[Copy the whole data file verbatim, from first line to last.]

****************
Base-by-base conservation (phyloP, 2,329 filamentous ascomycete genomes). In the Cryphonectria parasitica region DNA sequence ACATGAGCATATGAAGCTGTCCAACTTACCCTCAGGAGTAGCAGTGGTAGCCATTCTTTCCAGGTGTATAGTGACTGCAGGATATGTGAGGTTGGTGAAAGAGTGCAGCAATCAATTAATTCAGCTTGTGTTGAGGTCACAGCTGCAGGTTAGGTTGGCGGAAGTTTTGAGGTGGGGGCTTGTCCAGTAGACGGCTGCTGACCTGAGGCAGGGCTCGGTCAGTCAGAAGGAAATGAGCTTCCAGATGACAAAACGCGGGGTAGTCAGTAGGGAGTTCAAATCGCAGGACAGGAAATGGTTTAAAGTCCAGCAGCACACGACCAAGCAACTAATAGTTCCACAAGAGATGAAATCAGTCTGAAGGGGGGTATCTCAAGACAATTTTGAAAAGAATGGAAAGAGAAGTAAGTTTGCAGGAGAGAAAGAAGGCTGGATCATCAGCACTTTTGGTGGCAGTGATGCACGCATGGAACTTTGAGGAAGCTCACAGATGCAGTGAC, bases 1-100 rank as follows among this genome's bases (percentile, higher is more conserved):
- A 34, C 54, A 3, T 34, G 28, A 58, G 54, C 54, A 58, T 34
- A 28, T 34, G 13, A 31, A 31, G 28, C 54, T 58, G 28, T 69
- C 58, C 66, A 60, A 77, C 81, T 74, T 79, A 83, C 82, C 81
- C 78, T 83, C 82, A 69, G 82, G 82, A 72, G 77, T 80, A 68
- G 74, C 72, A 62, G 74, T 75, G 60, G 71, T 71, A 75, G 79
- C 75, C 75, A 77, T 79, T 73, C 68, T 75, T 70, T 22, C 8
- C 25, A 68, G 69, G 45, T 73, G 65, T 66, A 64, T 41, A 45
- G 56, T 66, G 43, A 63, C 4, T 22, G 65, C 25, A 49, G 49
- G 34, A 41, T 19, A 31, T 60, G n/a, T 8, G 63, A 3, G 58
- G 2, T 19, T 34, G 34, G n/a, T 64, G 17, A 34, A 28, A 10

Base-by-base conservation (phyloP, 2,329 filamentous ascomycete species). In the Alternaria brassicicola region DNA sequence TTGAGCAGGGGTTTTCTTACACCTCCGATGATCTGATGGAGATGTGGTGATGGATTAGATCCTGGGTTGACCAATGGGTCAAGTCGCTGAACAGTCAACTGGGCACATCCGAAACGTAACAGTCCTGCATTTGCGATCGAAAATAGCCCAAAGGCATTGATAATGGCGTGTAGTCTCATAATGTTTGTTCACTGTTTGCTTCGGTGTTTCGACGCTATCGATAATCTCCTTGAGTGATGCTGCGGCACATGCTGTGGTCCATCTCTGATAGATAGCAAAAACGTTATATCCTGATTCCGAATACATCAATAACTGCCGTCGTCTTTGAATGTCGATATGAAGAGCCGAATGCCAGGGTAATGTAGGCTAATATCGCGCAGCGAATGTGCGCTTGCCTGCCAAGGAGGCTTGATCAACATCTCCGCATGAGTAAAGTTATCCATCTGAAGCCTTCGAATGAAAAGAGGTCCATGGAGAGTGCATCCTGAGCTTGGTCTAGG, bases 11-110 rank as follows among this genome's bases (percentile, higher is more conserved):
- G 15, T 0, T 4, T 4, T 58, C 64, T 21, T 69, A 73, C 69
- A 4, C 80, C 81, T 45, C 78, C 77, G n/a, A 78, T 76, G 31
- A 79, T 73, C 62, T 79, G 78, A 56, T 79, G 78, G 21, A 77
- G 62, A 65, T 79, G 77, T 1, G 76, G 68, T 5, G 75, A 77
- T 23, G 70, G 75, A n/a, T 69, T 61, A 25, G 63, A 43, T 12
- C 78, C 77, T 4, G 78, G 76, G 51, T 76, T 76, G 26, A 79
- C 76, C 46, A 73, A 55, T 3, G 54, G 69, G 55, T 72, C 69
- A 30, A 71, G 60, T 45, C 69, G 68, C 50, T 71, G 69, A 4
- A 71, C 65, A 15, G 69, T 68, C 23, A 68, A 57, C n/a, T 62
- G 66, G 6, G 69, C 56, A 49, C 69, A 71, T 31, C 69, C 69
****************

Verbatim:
Base-by-base conservation (phyloP, 2,329 filamentous ascomycete genomes). In the Cryphonectria parasitica region DNA sequence ACATGAGCATATGAAGCTGTCCAACTTACCCTCAGGAGTAGCAGTGGTAGCCATTCTTTCCAGGTGTATAGTGACTGCAGGATATGTGAGGTTGGTGAAAGAGTGCAGCAATCAATTAATTCAGCTTGTGTTGAGGTCACAGCTGCAGGTTAGGTTGGCGGAAGTTTTGAGGTGGGGGCTTGTCCAGTAGACGGCTGCTGACCTGAGGCAGGGCTCGGTCAGTCAGAAGGAAATGAGCTTCCAGATGACAAAACGCGGGGTAGTCAGTAGGGAGTTCAAATCGCAGGACAGGAAATGGTTTAAAGTCCAGCAGCACACGACCAAGCAACTAATAGTTCCACAAGAGATGAAATCAGTCTGAAGGGGGGTATCTCAAGACAATTTTGAAAAGAATGGAAAGAGAAGTAAGTTTGCAGGAGAGAAAGAAGGCTGGATCATCAGCACTTTTGGTGGCAGTGATGCACGCATGGAACTTTGAGGAAGCTCACAGATGCAGTGAC, bases 1-100 rank as follows among this genome's bases (percentile, higher is more conserved):
- A 34, C 54, A 3, T 34, G 28, A 58, G 54, C 54, A 58, T 34
- A 28, T 34, G 13, A 31, A 31, G 28, C 54, T 58, G 28, T 69
- C 58, C 66, A 60, A 77, C 81, T 74, T 79, A 83, C 82, C 81
- C 78, T 83, C 82, A 69, G 82, G 82, A 72, G 77, T 80, A 68
- G 74, C 72, A 62, G 74, T 75, G 60, G 71, T 71, A 75, G 79
- C 75, C 75, A 77, T 79, T 73, C 68, T 75, T 70, T 22, C 8
- C 25, A 68, G 69, G 45, T 73, G 65, T 66, A 64, T 41, A 45
- G 56, T 66, G 43, A 63, C 4, T 22, G 65, C 25, A 49, G 49
- G 34, A 41, T 19, A 31, T 60, G n/a, T 8, G 63, A 3, G 58
- G 2, T 19, T 34, G 34, G n/a, T 64, G 17, A 34, A 28, A 10

Base-by-base conservation (phyloP, 2,329 filamentous ascomycete species). In the Alternaria brassicicola region DNA sequence TTGAGCAGGGGTTTTCTTACACCTCCGATGATCTGATGGAGATGTGGTGATGGATTAGATCCTGGGTTGACCAATGGGTCAAGTCGCTGAACAGTCAACTGGGCACATCCGAAACGTAACAGTCCTGCATTTGCGATCGAAAATAGCCCAAAGGCATTGATAATGGCGTGTAGTCTCATAATGTTTGTTCACTGTTTGCTTCGGTGTTTCGACGCTATCGATAATCTCCTTGAGTGATGCTGCGGCACATGCTGTGGTCCATCTCTGATAGATAGCAAAAACGTTATATCCTGATTCCGAATACATCAATAACTGCCGTCGTCTTTGAATGTCGATATGAAGAGCCGAATGCCAGGGTAATGTAGGCTAATATCGCGCAGCGAATGTGCGCTTGCCTGCCAAGGAGGCTTGATCAACATCTCCGCATGAGTAAAGTTATCCATCTGAAGCCTTCGAATGAAAAGAGGTCCATGGAGAGTGCATCCTGAGCTTGGTCTAGG, bases 11-110 rank as follows among this genome's bases (percentile, higher is more conserved):
- G 15, T 0, T 4, T 4, T 58, C 64, T 21, T 69, A 73, C 69
- A 4, C 80, C 81, T 45, C 78, C 77, G n/a, A 78, T 76, G 31
- A 79, T 73, C 62, T 79, G 78, A 56, T 79, G 78, G 21, A 77
- G 62, A 65, T 79, G 77, T 1, G 76, G 68, T 5, G 75, A 77
- T 23, G 70, G 75, A n/a, T 69, T 61, A 25, G 63, A 43, T 12
- C 78, C 77, T 4, G 78, G 76, G 51, T 76, T 76, G 26, A 79
- C 76, C 46, A 73, A 55, T 3, G 54, G 69, G 55, T 72, C 69
- A 30, A 71, G 60, T 45, C 69, G 68, C 50, T 71, G 69, A 4
- A 71, C 65, A 15, G 69, T 68, C 23, A 68, A 57, C n/a, T 62
- G 66, G 6, G 69, C 56, A 49, C 69, A 71, T 31, C 69, C 69